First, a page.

Those who have decided to ‘speak up and defend’ the honour, the izzat of the soldier? I really have nothing to say.
Just a request, please if you can , if you have a conscience , fight for OROP, fight for the benefits that are a soldier’s due. Fight for something concrete. The soldier is tired of these intangibles like izzat and aan.
Give him tangibles. His pay, his pension which should match the magnitude of service that he does for a thankless country.
Make the armed forces a votebank and see how miraculously, almost as if overnight, all their demands will be listened to.
I had the same lament years back. I have the same lament now. https://indyeahforever.wordpress.com/2009/07/26/a-nation-forgets/
And read this.
A country makes a sacred contract with its soldiers that while he/she will lay down his/her life when called upon to do so, the nation will take good care of his/her and his/her family’s needs to the extent its resources would permit. The armed forces feel they have never got their due from various pay commissions over the years but the government in its wisdom decided to keep the armed forces away from any representation in the latest Pay Commission.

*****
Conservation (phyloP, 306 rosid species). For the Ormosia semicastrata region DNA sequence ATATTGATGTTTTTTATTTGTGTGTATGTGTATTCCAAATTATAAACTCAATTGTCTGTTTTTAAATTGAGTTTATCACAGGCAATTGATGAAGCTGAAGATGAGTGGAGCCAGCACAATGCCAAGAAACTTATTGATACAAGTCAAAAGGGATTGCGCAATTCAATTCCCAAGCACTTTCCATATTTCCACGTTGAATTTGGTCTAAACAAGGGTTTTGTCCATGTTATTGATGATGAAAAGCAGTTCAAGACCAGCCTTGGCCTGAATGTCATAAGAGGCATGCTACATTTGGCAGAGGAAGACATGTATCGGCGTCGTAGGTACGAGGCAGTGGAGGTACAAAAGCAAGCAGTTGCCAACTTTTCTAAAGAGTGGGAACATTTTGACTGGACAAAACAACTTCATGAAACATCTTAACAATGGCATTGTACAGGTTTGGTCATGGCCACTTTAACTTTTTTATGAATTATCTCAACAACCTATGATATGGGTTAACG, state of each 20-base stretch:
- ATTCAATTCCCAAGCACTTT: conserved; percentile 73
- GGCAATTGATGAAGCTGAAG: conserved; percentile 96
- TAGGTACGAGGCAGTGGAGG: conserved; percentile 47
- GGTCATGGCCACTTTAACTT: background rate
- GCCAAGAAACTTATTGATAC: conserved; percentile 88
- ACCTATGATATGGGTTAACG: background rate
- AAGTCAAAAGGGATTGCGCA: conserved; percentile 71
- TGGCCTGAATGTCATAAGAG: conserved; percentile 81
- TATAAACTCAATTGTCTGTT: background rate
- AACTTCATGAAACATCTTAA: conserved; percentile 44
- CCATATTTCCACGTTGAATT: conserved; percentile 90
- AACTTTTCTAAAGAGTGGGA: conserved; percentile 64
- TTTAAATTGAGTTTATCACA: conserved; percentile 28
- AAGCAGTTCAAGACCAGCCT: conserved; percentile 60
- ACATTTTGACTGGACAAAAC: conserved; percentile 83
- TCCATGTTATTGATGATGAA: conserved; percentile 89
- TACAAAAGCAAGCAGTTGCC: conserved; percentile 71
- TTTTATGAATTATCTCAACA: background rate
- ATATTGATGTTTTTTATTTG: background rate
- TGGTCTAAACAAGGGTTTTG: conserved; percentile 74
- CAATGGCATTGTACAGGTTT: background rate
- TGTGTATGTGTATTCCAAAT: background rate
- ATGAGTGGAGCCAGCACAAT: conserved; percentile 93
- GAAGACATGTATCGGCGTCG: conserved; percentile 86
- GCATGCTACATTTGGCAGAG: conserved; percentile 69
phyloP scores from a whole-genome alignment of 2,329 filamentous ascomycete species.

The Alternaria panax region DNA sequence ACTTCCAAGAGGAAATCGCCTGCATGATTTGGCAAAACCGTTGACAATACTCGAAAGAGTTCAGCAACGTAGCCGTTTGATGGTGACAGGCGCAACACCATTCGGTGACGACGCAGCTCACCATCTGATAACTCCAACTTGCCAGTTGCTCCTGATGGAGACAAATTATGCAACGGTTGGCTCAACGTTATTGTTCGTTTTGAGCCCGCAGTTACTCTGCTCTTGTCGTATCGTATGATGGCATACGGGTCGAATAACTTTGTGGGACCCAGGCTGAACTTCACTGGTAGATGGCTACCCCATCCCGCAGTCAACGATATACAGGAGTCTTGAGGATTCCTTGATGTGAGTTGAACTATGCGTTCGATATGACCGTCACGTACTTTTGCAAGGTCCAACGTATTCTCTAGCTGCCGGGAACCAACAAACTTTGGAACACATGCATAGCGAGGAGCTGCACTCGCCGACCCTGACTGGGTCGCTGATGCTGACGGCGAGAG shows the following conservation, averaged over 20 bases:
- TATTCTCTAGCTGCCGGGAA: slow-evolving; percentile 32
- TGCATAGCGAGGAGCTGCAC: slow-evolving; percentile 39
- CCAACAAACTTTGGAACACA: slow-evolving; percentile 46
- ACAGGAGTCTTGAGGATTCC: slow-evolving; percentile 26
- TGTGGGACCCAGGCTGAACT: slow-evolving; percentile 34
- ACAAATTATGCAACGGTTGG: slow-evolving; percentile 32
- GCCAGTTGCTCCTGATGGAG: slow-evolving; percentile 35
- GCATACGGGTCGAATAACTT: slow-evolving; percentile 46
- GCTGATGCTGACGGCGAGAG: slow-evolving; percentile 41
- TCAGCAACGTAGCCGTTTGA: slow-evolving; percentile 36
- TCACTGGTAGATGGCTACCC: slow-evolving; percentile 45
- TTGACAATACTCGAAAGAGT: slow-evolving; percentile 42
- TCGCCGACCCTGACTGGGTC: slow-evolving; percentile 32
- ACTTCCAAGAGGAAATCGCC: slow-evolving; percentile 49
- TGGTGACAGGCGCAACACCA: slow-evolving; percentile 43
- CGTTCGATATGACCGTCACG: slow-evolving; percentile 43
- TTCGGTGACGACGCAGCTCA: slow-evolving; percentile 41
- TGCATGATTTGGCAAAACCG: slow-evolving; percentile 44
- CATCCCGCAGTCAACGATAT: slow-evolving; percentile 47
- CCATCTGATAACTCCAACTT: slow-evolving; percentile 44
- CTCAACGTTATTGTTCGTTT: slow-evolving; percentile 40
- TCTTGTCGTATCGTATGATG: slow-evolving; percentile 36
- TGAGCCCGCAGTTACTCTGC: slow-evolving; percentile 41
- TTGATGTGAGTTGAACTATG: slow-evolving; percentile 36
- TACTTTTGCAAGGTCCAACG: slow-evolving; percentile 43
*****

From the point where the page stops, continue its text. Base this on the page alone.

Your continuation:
The dominance of bureaucrats meant that while the interests of the bureaucrats were well-recognised, the armed services once again ended up getting a raw deal.
The discontent is so serious that some of the best and brightest in our services have refused to go for the Higher Command Courses and more and more are seeking an early retirement. Indian armed forces are desperately trying to fill vacancies as other professions are luring the young of the country. Against the sanctioned strength of 300 per batch, the National Defence Academy finds that it can only attract 192 cadres this year. The same story repeats itself in the Indian Military Academy.